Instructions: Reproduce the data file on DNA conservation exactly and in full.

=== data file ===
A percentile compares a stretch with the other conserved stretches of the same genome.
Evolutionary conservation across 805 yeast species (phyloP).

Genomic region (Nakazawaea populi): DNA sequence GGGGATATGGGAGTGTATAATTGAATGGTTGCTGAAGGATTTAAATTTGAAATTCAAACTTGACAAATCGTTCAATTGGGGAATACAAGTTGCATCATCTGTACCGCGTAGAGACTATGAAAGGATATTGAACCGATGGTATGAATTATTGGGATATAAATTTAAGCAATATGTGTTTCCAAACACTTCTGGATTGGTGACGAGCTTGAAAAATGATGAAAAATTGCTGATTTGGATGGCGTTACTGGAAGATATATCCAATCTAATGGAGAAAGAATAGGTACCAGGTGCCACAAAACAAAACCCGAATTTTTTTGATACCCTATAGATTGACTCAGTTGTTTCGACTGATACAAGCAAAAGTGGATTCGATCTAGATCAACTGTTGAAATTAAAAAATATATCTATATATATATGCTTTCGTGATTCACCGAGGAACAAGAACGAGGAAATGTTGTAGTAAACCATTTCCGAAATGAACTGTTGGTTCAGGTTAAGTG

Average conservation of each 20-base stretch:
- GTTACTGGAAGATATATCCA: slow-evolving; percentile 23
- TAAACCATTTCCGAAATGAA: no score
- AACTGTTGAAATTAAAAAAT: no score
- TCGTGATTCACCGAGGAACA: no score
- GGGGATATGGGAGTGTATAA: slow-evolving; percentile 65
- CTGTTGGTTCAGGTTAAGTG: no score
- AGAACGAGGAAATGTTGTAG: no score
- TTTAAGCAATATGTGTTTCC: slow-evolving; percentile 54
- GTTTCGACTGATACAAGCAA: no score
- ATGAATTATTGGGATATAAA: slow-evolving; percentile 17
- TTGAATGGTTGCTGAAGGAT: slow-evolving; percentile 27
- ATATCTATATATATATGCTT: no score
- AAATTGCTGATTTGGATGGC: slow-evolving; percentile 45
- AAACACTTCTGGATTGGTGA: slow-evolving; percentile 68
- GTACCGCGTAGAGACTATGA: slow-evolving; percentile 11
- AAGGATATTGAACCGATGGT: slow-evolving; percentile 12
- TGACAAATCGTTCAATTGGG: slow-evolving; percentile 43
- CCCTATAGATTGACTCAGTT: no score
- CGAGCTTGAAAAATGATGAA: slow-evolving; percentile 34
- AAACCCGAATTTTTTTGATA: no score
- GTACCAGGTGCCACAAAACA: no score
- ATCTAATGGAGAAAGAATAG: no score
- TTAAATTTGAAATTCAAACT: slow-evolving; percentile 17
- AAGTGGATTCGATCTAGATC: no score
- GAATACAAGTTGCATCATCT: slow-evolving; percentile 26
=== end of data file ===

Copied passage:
A percentile compares a stretch with the other conserved stretches of the same genome.
Evolutionary conservation across 805 yeast species (phyloP).

Genomic region (Nakazawaea populi): DNA sequence GGGGATATGGGAGTGTATAATTGAATGGTTGCTGAAGGATTTAAATTTGAAATTCAAACTTGACAAATCGTTCAATTGGGGAATACAAGTTGCATCATCTGTACCGCGTAGAGACTATGAAAGGATATTGAACCGATGGTATGAATTATTGGGATATAAATTTAAGCAATATGTGTTTCCAAACACTTCTGGATTGGTGACGAGCTTGAAAAATGATGAAAAATTGCTGATTTGGATGGCGTTACTGGAAGATATATCCAATCTAATGGAGAAAGAATAGGTACCAGGTGCCACAAAACAAAACCCGAATTTTTTTGATACCCTATAGATTGACTCAGTTGTTTCGACTGATACAAGCAAAAGTGGATTCGATCTAGATCAACTGTTGAAATTAAAAAATATATCTATATATATATGCTTTCGTGATTCACCGAGGAACAAGAACGAGGAAATGTTGTAGTAAACCATTTCCGAAATGAACTGTTGGTTCAGGTTAAGTG

Average conservation of each 20-base stretch:
- GTTACTGGAAGATATATCCA: slow-evolving; percentile 23
- TAAACCATTTCCGAAATGAA: no score
- AACTGTTGAAATTAAAAAAT: no score
- TCGTGATTCACCGAGGAACA: no score
- GGGGATATGGGAGTGTATAA: slow-evolving; percentile 65
- CTGTTGGTTCAGGTTAAGTG: no score
- AGAACGAGGAAATGTTGTAG: no score
- TTTAAGCAATATGTGTTTCC: slow-evolving; percentile 54
- GTTTCGACTGATACAAGCAA: no score
- ATGAATTATTGGGATATAAA: slow-evolving; percentile 17
- TTGAATGGTTGCTGAAGGAT: slow-evolving; percentile 27
- ATATCTATATATATATGCTT: no score
- AAATTGCTGATTTGGATGGC: slow-evolving; percentile 45
- AAACACTTCTGGATTGGTGA: slow-evolving; percentile 68
- GTACCGCGTAGAGACTATGA: slow-evolving; percentile 11
- AAGGATATTGAACCGATGGT: slow-evolving; percentile 12
- TGACAAATCGTTCAATTGGG: slow-evolving; percentile 43
- CCCTATAGATTGACTCAGTT: no score
- CGAGCTTGAAAAATGATGAA: slow-evolving; percentile 34
- AAACCCGAATTTTTTTGATA: no score
- GTACCAGGTGCCACAAAACA: no score
- ATCTAATGGAGAAAGAATAG: no score
- TTAAATTTGAAATTCAAACT: slow-evolving; percentile 17
- AAGTGGATTCGATCTAGATC: no score
- GAATACAAGTTGCATCATCT: slow-evolving; percentile 26